The format string consists of one or more data-type specification characters, and each may be followed by an optional decimal length specifier. Specifically, the data-types are specified according to the following table:

     c     char
     C     unsigned char
     h     short
     H     unsigned short
     i     int
     I     unsigned int
     l     long
     L     unsigned long
     j     16 bit int
     J     16 unsigned int
     k     32 bit int
     K     32 bit unsigned int
     f     float
     d     double
     F     32 bit float
     D     64 bit float
     s     character string, null padded
     S     character string, space padded
     z     character string, null padded
     x     a null pad character
A decimal length specifier may follow the data-type specifier. With the exception of the s and S specifiers, the length specifier indicates how many objects of that data type are to be packed or unpacked from the string. When used with the s or S specifiers, it indicates the field width to be used. If the length specifier is not present, the length defaults to one.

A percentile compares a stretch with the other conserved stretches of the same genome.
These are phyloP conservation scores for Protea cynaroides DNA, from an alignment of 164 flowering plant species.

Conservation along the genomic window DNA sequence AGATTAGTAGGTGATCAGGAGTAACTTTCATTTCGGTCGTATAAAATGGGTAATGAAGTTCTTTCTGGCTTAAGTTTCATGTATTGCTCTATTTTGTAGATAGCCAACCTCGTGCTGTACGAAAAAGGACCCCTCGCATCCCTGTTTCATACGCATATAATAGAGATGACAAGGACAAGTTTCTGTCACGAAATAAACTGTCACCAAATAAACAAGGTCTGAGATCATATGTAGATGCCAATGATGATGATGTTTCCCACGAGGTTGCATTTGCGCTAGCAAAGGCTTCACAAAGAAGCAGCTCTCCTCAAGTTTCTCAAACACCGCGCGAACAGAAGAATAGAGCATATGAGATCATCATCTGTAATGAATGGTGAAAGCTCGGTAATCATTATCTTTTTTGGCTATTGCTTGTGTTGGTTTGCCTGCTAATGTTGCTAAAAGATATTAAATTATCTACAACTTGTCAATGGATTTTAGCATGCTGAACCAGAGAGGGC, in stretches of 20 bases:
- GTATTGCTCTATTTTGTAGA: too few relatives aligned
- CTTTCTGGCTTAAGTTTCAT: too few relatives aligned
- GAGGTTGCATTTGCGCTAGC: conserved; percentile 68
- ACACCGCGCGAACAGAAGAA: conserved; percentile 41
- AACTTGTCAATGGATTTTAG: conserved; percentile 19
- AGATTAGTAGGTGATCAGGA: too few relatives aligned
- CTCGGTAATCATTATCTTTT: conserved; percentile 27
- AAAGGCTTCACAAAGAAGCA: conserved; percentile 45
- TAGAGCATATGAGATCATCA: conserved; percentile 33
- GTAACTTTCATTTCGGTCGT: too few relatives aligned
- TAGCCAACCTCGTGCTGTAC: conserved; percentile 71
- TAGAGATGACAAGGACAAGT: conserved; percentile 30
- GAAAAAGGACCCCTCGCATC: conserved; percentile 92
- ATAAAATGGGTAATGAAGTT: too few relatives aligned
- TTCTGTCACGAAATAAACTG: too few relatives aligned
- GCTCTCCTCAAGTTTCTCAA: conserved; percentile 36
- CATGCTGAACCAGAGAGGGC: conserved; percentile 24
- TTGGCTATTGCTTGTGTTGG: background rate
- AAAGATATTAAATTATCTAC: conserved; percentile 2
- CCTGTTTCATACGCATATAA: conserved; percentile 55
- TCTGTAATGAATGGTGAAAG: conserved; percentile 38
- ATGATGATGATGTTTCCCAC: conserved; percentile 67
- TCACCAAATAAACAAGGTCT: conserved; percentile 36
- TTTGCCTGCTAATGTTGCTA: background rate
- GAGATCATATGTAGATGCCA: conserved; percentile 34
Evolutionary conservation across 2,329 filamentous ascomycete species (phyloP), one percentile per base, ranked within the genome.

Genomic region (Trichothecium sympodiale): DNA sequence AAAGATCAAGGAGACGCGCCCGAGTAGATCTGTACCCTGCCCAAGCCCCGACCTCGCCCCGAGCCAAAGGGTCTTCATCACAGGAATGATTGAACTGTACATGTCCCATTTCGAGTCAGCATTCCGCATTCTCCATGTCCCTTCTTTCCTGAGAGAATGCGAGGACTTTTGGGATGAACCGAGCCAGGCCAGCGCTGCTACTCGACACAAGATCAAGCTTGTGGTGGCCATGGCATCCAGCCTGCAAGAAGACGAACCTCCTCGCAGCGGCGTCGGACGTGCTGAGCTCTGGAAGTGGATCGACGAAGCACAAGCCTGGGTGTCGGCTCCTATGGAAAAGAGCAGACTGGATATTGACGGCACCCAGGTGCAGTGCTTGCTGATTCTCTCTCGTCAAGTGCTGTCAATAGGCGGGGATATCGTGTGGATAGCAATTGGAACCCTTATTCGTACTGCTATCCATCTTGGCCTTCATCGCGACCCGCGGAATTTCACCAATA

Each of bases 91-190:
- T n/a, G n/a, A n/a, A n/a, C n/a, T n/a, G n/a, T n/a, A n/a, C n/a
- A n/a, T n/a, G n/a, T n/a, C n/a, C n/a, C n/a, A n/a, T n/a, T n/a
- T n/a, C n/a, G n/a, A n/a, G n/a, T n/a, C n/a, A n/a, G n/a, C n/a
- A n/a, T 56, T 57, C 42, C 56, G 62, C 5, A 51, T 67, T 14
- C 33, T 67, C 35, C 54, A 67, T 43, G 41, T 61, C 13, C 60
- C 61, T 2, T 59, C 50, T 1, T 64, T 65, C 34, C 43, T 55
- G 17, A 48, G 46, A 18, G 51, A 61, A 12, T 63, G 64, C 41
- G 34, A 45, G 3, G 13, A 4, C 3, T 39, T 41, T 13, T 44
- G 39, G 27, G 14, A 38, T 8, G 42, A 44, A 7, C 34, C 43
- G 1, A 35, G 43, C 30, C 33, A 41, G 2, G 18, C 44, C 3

With the exception of c, C, s, S, z, and x, each of these may be prefixed by a character that indicates the byte-order of the object:

     >    big-endian order (network order)
     <    little-endian order
     =    native byte-order
The default is to use the native byte order.

Here are a few examples that should make this more clear:

     a = pack ("cc", 'A', 'B');         % ==> a = "AB";
     a = pack ("c2", 'A', 'B');         % ==> a = "AB";
     a = pack ("xxcxxc", 'A', 'B');     % ==> a = "\0\0A\0\0B";
     a = pack ("h2", 'A', 'B');         % ==> a = "\0A\0B" or "\0B\0A"
     a = pack (">h2", 'A', 'B');        % ==> a = "\0\xA\0\xB"
     a = pack ("<h2", 'A', 'B');        % ==> a = "\0B\0A"
     a = pack ("s4", "AB", "CD");       % ==> a = "AB\0\0"
     a = pack ("s4s2", "AB", "CD");     % ==> a = "AB\0\0CD"
     a = pack ("S4", "AB", "CD");       % ==> a = "AB  "
     a = pack ("S4S2", "AB", "CD");     % ==> a = "AB  CD"